New Israel Fund (NIF) executive vice president Rabbi David Rosenn took disingenuousness to new heights during a talk held Wednesday evening, June 18, at the Jewish Center of Princeton, when he told the audience he refrained from using the term “occupied” territory to avoid “the hot button.”
In fact, Rosenn admitted that areas beyond the ‘green (1949 Armistice) line’—or Judea and Samaria, more accurate Biblical references he refused to use—are not considered Israel proper by him or NIF and therefore the NIF does not sponsor organizations which operate or are headquartered there. Yet NIF continues to be one of the largest funders of B’Tselem—the Israeli Information Center of the Human Rights in the Occupied Territories.
Either Rosenn missed B’Tselem’s actual name (it includes ‘in the Occupied Territories’) or he simply omitted the distinction between Jewish organizations in the territories – which they don’t fund – and non- or even anti-Jewish organizations, which they do fund.
B’Tselem is also the organization responsible for giving Arab Palestinians video cameras to record IDF responses (but only the IDF responses) to disrespectful and sometimes violent instigation. The number of recorded alleged IDF ‘violations’ dropped dramatically once the IDF armed soldiers with cameras to capture entire (rather than partial) incidents.
Despite a polite, restrained albeit particularly well informed line of questioning—this is Princeton, after all—Rosenn resorted to semantics, suggesting a distinction exists between organizations supporting the international Boycott, Divest and Sanction Israel (BDS) movement—a clear violation of NIF’s stated policy—and organizations located in Israel calling for the boycott of “Settlement” products.
Really? After fielding several questions to clarify the NIF position, Rosenn, who had earlier claimed that the NIF needed to be “vigilant” in deciding which organizations to fund, attempted to dismiss concerns saying “if [NIF] focused on BDS, we wouldn’t be able to realize our mission.”
Perhaps it would surprise Rabbi Rosenn to know that NIF-grantee Adalah provides legal representation for several Arab organizations that promote BDS in Europe as well as in Israel. Perhaps not.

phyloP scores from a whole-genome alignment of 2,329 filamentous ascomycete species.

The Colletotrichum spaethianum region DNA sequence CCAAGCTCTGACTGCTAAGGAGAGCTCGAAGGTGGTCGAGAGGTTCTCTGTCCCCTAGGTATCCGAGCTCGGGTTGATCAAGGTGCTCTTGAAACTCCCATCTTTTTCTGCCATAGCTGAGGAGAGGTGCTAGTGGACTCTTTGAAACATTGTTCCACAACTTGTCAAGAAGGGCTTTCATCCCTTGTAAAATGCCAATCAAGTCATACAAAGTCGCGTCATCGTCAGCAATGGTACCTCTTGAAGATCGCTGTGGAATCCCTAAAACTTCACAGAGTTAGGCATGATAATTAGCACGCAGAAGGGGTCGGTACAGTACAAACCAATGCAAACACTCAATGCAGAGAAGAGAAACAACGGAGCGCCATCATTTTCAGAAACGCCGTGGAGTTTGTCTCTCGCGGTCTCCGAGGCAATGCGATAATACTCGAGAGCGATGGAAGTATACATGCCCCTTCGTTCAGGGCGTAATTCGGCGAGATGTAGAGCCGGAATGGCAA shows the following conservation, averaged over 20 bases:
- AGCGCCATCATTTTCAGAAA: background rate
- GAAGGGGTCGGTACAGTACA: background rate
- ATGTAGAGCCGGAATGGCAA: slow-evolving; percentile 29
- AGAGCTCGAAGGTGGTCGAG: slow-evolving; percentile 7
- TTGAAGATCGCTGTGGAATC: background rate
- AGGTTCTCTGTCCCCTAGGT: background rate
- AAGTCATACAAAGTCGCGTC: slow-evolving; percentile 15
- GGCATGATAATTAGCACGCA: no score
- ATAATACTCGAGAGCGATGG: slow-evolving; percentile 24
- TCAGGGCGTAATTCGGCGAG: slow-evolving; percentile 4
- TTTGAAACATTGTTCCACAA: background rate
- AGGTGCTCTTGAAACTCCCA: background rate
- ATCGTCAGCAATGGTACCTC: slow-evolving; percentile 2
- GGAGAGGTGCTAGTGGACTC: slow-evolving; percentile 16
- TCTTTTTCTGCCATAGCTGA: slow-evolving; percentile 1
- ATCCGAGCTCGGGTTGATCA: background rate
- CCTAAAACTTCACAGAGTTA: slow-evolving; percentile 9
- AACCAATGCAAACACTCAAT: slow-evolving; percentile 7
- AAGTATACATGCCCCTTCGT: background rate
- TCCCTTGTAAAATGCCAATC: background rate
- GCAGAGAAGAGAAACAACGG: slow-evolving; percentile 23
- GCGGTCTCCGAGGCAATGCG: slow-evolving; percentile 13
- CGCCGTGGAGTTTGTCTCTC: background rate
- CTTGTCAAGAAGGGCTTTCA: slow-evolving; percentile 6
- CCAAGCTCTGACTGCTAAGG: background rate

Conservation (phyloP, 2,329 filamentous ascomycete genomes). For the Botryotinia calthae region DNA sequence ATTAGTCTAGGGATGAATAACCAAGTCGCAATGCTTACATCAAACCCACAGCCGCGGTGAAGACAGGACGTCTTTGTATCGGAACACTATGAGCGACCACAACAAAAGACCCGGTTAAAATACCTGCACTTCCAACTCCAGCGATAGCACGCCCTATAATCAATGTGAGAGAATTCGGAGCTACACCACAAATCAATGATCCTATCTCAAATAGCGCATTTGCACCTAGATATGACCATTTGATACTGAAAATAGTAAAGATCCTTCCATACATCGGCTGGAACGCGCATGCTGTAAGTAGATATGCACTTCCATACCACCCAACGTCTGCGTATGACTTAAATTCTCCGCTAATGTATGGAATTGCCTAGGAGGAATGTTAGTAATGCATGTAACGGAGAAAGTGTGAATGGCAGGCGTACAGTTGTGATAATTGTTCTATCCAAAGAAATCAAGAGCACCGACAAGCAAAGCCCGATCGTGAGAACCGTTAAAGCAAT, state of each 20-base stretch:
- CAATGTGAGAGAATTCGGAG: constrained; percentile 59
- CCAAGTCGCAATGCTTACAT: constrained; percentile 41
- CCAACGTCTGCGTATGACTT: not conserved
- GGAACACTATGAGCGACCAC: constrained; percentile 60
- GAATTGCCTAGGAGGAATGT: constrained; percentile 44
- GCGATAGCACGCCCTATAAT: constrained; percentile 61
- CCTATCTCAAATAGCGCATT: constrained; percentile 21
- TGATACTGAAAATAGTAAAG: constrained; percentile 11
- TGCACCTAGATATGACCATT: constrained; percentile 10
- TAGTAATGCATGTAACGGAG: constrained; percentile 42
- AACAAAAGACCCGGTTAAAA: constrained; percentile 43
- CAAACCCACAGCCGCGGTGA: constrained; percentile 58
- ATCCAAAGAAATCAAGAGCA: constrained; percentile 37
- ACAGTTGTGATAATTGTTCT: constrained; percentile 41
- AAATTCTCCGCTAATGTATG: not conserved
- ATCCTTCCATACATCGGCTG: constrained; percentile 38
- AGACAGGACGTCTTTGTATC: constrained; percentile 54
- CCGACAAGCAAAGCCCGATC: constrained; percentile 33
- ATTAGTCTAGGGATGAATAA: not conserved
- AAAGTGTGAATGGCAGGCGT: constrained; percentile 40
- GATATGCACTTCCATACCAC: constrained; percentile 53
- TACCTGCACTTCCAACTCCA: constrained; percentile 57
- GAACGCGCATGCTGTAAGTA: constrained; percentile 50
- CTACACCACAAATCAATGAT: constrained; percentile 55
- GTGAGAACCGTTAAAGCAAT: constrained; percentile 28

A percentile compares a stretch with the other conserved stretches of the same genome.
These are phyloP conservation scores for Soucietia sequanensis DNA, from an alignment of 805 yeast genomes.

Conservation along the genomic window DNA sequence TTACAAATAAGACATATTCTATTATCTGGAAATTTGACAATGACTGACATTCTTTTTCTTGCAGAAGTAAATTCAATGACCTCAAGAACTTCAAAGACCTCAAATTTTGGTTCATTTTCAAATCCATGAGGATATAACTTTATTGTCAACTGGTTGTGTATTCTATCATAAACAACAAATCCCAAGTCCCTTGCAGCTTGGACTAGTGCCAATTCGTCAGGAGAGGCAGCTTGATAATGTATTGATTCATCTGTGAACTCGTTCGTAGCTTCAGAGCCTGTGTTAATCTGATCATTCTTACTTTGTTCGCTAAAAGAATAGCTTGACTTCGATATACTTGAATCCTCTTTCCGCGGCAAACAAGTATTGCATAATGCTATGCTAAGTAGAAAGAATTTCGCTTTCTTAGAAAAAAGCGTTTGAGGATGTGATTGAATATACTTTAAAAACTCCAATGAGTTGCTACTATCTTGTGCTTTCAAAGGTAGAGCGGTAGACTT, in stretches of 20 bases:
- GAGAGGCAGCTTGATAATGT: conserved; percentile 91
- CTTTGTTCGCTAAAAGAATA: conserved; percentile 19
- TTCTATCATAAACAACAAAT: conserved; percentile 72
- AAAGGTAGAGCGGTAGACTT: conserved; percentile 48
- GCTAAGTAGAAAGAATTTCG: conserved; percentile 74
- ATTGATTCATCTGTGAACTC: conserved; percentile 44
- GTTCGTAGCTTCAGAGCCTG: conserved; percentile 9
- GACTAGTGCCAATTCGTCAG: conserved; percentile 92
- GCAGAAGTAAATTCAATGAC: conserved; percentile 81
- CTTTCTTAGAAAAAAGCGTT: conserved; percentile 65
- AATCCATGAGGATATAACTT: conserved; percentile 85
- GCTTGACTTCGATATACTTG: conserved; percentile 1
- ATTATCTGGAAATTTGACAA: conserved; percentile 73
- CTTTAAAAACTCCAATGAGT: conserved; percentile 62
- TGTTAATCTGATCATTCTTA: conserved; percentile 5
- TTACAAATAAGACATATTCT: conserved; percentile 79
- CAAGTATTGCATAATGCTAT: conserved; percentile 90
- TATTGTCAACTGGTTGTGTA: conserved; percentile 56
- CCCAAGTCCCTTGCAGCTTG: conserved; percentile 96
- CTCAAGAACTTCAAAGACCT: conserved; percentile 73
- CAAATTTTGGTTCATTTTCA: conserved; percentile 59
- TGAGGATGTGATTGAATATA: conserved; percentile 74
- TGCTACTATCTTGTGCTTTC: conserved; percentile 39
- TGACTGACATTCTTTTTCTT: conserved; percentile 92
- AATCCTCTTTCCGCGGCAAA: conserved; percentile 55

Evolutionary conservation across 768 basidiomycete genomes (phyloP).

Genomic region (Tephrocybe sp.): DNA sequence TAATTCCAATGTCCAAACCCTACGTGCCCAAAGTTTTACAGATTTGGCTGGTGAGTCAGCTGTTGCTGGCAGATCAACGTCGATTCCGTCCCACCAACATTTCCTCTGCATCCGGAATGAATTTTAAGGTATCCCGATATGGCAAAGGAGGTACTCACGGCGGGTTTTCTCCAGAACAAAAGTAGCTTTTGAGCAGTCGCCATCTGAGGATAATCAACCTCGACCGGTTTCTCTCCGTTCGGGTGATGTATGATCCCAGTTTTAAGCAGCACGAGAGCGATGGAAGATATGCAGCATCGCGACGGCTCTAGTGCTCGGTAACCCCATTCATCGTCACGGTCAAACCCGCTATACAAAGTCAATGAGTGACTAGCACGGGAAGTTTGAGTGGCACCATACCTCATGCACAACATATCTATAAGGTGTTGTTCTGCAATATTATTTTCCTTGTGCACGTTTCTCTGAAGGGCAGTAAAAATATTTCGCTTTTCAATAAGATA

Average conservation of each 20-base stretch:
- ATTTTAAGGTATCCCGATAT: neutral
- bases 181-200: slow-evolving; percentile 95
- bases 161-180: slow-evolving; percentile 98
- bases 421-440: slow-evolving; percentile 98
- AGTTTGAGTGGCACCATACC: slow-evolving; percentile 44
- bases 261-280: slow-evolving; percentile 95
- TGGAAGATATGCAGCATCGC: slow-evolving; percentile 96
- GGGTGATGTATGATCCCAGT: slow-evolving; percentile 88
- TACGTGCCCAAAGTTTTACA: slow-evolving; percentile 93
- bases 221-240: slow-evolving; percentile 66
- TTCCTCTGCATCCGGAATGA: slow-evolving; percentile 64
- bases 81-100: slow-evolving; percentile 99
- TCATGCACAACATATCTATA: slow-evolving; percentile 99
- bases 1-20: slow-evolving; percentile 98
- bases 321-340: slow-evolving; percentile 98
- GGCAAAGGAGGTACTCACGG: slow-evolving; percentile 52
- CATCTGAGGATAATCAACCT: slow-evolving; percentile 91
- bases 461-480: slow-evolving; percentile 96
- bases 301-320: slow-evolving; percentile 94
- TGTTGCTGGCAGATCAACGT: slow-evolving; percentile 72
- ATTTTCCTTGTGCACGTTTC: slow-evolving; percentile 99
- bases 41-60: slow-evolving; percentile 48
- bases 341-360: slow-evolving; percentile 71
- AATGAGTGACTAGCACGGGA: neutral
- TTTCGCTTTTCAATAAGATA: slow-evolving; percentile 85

The NIF is also a “proud sponsor” of Breaking the Silence (BtS), an organization of former IDF soldiers apparently so damaged by the effects of war that they were unable to go through chain-of-command to report abuses and IDF policy violations, but found themselves more than capable of confiding in the UN commission that produced the fraudulent and now-debunked Goldstone Report.
Even HaAretz, Israel’s widely read left leaning daily, discredited the group in 2009 citing the BtS agenda as “purely political.” How a political agenda, particularly one based on fictional events, “supports issues that are in the public good”—the primary definition of an NGO—is anyone’s guess.
There’s no doubt that some NIF grantees are doing respectable, perhaps even good work. The problem is NIF is funded from outside of Israel and some of the sources are sketchy at best. This concern precipitated new legislation in Israel that has forced the NIF to be more diligent in adhering to its own guidelines. Even so, the relationship between NIF and the historically anti-Semitic Ford Foundation drew the attention of investigative reporter Edwin Black who follows NIF money in “Financing the Flames.”
How NIF funding decisions are made remained elusive, with Rosenn saying only that a professional grant department was responsible.
The biggest surprise of the night came when Rosenn asserted that all criticism of the NIF emanated from reports in NGO Monitor, a respected watchdog group that was instrumental in bringing the NIF funding to the Israeli public, and from JCC Watch founder Richard Allen. Allen’s gripe, according to Rosenn, with NYC Federation’s John Ruskay is what led to his attacks on the NIF.